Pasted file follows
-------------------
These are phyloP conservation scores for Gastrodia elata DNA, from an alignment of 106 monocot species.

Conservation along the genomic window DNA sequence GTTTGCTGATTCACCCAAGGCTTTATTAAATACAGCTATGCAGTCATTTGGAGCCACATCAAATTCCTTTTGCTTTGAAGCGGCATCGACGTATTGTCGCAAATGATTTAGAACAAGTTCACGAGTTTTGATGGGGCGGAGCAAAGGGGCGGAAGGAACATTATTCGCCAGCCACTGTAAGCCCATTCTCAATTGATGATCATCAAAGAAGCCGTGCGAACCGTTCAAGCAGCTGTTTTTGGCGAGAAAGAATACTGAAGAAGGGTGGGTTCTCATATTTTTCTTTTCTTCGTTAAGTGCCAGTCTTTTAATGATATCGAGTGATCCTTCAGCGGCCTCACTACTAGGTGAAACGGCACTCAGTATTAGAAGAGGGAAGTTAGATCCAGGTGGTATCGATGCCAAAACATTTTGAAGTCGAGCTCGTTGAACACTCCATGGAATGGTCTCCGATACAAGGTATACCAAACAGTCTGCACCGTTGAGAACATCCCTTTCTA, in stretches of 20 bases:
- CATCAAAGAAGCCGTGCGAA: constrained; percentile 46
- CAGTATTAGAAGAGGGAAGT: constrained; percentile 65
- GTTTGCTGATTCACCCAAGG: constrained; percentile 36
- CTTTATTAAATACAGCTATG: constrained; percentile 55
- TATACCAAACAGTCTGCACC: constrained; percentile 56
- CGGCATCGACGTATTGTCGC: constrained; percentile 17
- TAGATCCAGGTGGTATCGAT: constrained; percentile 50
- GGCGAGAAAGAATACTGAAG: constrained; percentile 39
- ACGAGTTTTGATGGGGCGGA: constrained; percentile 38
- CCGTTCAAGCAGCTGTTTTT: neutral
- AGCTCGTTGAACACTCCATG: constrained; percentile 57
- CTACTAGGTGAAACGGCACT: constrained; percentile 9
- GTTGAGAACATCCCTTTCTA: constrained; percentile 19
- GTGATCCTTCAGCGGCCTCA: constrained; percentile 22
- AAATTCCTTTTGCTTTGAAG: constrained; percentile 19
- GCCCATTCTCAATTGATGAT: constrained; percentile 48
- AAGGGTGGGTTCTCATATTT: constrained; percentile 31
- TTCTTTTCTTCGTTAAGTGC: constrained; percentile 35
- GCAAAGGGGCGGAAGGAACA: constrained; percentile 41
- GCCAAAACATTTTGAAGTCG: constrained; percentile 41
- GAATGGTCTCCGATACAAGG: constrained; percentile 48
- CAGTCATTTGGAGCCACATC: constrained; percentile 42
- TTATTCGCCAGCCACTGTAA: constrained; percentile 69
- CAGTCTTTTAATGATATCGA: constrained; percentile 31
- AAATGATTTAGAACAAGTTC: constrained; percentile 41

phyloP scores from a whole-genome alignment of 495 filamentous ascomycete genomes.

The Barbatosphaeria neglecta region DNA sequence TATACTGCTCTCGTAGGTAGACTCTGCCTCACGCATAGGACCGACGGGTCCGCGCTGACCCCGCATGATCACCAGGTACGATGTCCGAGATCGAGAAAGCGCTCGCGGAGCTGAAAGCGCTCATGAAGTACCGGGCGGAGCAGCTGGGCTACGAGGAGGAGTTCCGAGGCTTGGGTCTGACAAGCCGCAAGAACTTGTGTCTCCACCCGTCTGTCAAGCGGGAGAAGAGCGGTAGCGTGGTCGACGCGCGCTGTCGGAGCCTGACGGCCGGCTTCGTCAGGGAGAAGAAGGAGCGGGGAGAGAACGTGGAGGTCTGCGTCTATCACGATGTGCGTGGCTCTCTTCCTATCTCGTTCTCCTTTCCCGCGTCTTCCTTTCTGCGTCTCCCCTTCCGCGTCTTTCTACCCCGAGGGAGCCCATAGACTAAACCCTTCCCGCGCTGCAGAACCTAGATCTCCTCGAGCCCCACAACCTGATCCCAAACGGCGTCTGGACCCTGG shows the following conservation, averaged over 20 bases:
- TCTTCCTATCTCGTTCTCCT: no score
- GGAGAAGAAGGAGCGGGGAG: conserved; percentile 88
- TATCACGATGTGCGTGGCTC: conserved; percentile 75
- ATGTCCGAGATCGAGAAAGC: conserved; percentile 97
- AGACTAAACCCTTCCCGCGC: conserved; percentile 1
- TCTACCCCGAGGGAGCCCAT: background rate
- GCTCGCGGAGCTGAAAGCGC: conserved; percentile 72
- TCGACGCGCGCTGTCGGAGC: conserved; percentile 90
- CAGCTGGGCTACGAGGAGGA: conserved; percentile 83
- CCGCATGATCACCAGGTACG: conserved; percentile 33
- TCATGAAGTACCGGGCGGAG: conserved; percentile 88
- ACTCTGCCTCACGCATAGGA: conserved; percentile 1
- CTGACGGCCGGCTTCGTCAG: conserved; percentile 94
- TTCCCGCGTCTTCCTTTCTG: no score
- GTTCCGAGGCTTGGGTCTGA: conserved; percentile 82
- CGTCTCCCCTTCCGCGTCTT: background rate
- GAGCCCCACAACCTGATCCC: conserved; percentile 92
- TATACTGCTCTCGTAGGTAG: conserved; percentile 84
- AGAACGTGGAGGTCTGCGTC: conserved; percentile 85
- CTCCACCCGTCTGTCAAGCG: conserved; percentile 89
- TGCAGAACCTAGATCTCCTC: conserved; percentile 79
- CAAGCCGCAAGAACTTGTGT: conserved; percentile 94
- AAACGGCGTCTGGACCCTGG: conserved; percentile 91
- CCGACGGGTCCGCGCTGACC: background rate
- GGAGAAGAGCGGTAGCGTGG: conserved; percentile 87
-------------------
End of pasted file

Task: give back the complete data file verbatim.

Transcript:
These are phyloP conservation scores for Gastrodia elata DNA, from an alignment of 106 monocot species.

Conservation along the genomic window DNA sequence GTTTGCTGATTCACCCAAGGCTTTATTAAATACAGCTATGCAGTCATTTGGAGCCACATCAAATTCCTTTTGCTTTGAAGCGGCATCGACGTATTGTCGCAAATGATTTAGAACAAGTTCACGAGTTTTGATGGGGCGGAGCAAAGGGGCGGAAGGAACATTATTCGCCAGCCACTGTAAGCCCATTCTCAATTGATGATCATCAAAGAAGCCGTGCGAACCGTTCAAGCAGCTGTTTTTGGCGAGAAAGAATACTGAAGAAGGGTGGGTTCTCATATTTTTCTTTTCTTCGTTAAGTGCCAGTCTTTTAATGATATCGAGTGATCCTTCAGCGGCCTCACTACTAGGTGAAACGGCACTCAGTATTAGAAGAGGGAAGTTAGATCCAGGTGGTATCGATGCCAAAACATTTTGAAGTCGAGCTCGTTGAACACTCCATGGAATGGTCTCCGATACAAGGTATACCAAACAGTCTGCACCGTTGAGAACATCCCTTTCTA, in stretches of 20 bases:
- CATCAAAGAAGCCGTGCGAA: constrained; percentile 46
- CAGTATTAGAAGAGGGAAGT: constrained; percentile 65
- GTTTGCTGATTCACCCAAGG: constrained; percentile 36
- CTTTATTAAATACAGCTATG: constrained; percentile 55
- TATACCAAACAGTCTGCACC: constrained; percentile 56
- CGGCATCGACGTATTGTCGC: constrained; percentile 17
- TAGATCCAGGTGGTATCGAT: constrained; percentile 50
- GGCGAGAAAGAATACTGAAG: constrained; percentile 39
- ACGAGTTTTGATGGGGCGGA: constrained; percentile 38
- CCGTTCAAGCAGCTGTTTTT: neutral
- AGCTCGTTGAACACTCCATG: constrained; percentile 57
- CTACTAGGTGAAACGGCACT: constrained; percentile 9
- GTTGAGAACATCCCTTTCTA: constrained; percentile 19
- GTGATCCTTCAGCGGCCTCA: constrained; percentile 22
- AAATTCCTTTTGCTTTGAAG: constrained; percentile 19
- GCCCATTCTCAATTGATGAT: constrained; percentile 48
- AAGGGTGGGTTCTCATATTT: constrained; percentile 31
- TTCTTTTCTTCGTTAAGTGC: constrained; percentile 35
- GCAAAGGGGCGGAAGGAACA: constrained; percentile 41
- GCCAAAACATTTTGAAGTCG: constrained; percentile 41
- GAATGGTCTCCGATACAAGG: constrained; percentile 48
- CAGTCATTTGGAGCCACATC: constrained; percentile 42
- TTATTCGCCAGCCACTGTAA: constrained; percentile 69
- CAGTCTTTTAATGATATCGA: constrained; percentile 31
- AAATGATTTAGAACAAGTTC: constrained; percentile 41

phyloP scores from a whole-genome alignment of 495 filamentous ascomycete genomes.

The Barbatosphaeria neglecta region DNA sequence TATACTGCTCTCGTAGGTAGACTCTGCCTCACGCATAGGACCGACGGGTCCGCGCTGACCCCGCATGATCACCAGGTACGATGTCCGAGATCGAGAAAGCGCTCGCGGAGCTGAAAGCGCTCATGAAGTACCGGGCGGAGCAGCTGGGCTACGAGGAGGAGTTCCGAGGCTTGGGTCTGACAAGCCGCAAGAACTTGTGTCTCCACCCGTCTGTCAAGCGGGAGAAGAGCGGTAGCGTGGTCGACGCGCGCTGTCGGAGCCTGACGGCCGGCTTCGTCAGGGAGAAGAAGGAGCGGGGAGAGAACGTGGAGGTCTGCGTCTATCACGATGTGCGTGGCTCTCTTCCTATCTCGTTCTCCTTTCCCGCGTCTTCCTTTCTGCGTCTCCCCTTCCGCGTCTTTCTACCCCGAGGGAGCCCATAGACTAAACCCTTCCCGCGCTGCAGAACCTAGATCTCCTCGAGCCCCACAACCTGATCCCAAACGGCGTCTGGACCCTGG shows the following conservation, averaged over 20 bases:
- TCTTCCTATCTCGTTCTCCT: no score
- GGAGAAGAAGGAGCGGGGAG: conserved; percentile 88
- TATCACGATGTGCGTGGCTC: conserved; percentile 75
- ATGTCCGAGATCGAGAAAGC: conserved; percentile 97
- AGACTAAACCCTTCCCGCGC: conserved; percentile 1
- TCTACCCCGAGGGAGCCCAT: background rate
- GCTCGCGGAGCTGAAAGCGC: conserved; percentile 72
- TCGACGCGCGCTGTCGGAGC: conserved; percentile 90
- CAGCTGGGCTACGAGGAGGA: conserved; percentile 83
- CCGCATGATCACCAGGTACG: conserved; percentile 33
- TCATGAAGTACCGGGCGGAG: conserved; percentile 88
- ACTCTGCCTCACGCATAGGA: conserved; percentile 1
- CTGACGGCCGGCTTCGTCAG: conserved; percentile 94
- TTCCCGCGTCTTCCTTTCTG: no score
- GTTCCGAGGCTTGGGTCTGA: conserved; percentile 82
- CGTCTCCCCTTCCGCGTCTT: background rate
- GAGCCCCACAACCTGATCCC: conserved; percentile 92
- TATACTGCTCTCGTAGGTAG: conserved; percentile 84
- AGAACGTGGAGGTCTGCGTC: conserved; percentile 85
- CTCCACCCGTCTGTCAAGCG: conserved; percentile 89
- TGCAGAACCTAGATCTCCTC: conserved; percentile 79
- CAAGCCGCAAGAACTTGTGT: conserved; percentile 94
- AAACGGCGTCTGGACCCTGG: conserved; percentile 91
- CCGACGGGTCCGCGCTGACC: background rate
- GGAGAAGAGCGGTAGCGTGG: conserved; percentile 87